A Lakota chief told him about white people “They are always uneasy and restless. We do not understand them; we think they are mad.”, “Why?” “They think with their heads.” Jung: “Where do you think with?” Chief “We think with our hearts.”
Americans live too much in their heads, and don’t pay attention to what is in their hearts. What is the Chinese view of the mind?
The mind is a form of Qi, or energy, which flows through the meridians and organs of the body. To quote eminent teacher and practitioner Giovanni Maciocia “…if essence (constitution from congenital inheritance, diet and intake) and qi are strong and flourishing, the mind will be happy, balanced and alert. If essence and qi are depleted or obstructed, the mind will suffer and may become unhappy, depressed, anxious, or clouded.’
Consider the acupuncture meridians as a series of canals. If one of the waterways is blocked by fallen logs, when rain comes you’ll have flooding, runoff, and damage. The cure is to simply the clogging debris from the waterway. To metaphorically clean your gutters or reboot your computer, we recommend that you get treatment 4 times a year at the change of seasons. At this time we stimulate points on the extraordinary meridians, which act as a reservoir for energy.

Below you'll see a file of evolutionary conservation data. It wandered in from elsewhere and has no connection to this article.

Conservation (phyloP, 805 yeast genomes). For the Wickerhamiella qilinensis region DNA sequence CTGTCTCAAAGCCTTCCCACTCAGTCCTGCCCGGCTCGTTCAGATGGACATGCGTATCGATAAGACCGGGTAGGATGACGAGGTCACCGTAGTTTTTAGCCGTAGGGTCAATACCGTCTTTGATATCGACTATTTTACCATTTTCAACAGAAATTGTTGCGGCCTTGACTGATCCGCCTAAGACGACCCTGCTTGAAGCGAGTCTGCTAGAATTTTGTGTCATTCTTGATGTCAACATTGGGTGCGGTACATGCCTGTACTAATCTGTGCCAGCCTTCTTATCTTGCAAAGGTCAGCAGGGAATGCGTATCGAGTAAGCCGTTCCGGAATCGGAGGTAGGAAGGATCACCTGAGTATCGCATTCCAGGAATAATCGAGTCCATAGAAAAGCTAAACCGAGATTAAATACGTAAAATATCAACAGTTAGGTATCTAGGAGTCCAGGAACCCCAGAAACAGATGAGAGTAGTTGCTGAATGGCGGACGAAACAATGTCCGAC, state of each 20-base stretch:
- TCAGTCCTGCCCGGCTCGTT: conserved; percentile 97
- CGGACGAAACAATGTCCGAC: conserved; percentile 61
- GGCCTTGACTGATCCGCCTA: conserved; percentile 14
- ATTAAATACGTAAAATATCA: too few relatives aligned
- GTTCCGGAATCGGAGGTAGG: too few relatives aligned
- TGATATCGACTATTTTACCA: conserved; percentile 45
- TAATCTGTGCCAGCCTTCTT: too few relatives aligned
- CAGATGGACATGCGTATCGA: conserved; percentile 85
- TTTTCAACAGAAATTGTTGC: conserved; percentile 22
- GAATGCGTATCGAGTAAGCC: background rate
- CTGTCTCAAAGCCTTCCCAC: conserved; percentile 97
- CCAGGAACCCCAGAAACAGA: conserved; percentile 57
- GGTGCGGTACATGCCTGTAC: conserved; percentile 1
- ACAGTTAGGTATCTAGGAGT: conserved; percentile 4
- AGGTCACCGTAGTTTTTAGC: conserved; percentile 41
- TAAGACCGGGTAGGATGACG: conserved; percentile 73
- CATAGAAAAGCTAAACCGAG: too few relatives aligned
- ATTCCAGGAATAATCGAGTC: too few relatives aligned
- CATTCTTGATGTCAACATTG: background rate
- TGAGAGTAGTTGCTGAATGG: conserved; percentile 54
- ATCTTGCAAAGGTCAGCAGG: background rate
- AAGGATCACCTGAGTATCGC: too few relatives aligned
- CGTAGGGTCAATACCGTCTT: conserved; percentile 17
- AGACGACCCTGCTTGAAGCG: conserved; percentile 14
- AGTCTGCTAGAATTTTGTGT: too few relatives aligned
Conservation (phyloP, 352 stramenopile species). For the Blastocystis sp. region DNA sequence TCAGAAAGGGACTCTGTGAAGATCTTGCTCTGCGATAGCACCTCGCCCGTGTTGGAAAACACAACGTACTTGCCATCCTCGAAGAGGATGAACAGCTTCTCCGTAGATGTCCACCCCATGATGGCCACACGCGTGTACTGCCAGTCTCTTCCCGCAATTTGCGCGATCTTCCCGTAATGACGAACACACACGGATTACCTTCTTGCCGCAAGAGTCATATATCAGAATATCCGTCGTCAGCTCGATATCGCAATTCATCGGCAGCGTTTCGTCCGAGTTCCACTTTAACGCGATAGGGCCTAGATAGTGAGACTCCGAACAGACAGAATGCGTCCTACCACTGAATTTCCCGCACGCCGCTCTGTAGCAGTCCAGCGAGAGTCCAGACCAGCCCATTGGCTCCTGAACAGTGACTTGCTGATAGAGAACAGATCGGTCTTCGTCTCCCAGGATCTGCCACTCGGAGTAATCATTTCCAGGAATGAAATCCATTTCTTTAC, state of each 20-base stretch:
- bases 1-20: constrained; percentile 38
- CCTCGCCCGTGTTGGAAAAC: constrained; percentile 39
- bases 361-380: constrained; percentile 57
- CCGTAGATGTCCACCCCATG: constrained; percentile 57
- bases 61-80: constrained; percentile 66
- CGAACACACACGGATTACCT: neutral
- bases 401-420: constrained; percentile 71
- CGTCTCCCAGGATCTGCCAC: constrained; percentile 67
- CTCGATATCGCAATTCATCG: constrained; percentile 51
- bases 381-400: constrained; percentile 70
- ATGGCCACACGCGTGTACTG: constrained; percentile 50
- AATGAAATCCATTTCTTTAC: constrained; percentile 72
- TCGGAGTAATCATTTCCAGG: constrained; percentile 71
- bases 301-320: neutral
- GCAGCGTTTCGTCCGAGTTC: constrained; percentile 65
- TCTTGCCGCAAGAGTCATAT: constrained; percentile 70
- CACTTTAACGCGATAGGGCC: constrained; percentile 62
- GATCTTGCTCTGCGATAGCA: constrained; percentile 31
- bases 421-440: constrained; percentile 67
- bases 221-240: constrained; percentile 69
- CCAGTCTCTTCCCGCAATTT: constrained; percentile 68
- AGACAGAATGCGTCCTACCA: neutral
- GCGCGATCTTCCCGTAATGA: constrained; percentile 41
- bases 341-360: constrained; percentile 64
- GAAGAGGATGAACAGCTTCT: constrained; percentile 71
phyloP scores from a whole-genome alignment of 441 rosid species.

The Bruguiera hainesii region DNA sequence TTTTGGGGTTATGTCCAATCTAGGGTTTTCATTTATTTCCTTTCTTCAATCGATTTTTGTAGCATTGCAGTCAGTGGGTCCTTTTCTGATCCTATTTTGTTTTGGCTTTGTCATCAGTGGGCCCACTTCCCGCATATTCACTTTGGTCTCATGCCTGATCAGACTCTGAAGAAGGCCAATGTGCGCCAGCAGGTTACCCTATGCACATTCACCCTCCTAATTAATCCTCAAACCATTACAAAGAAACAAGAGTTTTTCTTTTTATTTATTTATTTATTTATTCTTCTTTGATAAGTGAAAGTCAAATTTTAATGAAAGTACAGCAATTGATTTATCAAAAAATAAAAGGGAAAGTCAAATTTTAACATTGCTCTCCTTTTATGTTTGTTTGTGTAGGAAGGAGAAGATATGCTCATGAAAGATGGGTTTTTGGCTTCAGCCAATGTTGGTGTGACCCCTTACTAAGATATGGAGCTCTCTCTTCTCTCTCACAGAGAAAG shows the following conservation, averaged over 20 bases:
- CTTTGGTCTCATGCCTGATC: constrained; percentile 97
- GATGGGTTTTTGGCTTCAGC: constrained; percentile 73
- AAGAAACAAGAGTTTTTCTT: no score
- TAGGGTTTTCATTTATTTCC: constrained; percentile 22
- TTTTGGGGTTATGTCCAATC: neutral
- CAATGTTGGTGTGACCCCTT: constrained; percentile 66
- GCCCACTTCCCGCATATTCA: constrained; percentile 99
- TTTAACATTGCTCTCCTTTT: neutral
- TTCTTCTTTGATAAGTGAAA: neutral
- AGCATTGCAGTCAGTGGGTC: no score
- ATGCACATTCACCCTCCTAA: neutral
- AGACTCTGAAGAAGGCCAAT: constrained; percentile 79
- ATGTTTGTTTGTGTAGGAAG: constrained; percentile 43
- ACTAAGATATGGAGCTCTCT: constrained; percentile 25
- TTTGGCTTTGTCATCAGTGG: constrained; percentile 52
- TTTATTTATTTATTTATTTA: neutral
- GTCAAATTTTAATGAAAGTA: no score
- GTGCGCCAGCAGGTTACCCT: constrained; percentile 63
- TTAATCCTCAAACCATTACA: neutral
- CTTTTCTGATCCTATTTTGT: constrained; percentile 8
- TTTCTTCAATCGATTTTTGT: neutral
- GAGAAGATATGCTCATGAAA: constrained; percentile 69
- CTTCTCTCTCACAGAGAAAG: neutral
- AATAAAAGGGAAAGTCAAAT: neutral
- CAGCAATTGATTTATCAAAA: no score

Even if you don’t believe in meridian theory, we have plenty of evidence that acupuncture can work for many diseases. According to the National Institutes of Health, acupuncture alters brain chemistry directly by changing the release of neurotransmitters and neurohormones, thus regulating immune reactions at the cellular level, normalizing blood pressure, heart rate, blood flow, and body temperature, as well as aiding the activity of pain killing endorphins. Acupuncture also affects serotonin levels, aiding sleep, depression, satisfaction with food, etc.
And now we are finding out that neurotransmitters and neuropeptides have receptors in the GI tract, white cells, kidney, and pancreas. If your emotional trauma or stress is repressed or indulged (you all know those people who rejoice in their misery) or even misdirected, you can eventually show up with physical symptoms. Of course, different people will react differently to the same environmental and emotional influences, according to their congenital inheritance, personality type, and habits, including diet and exercise.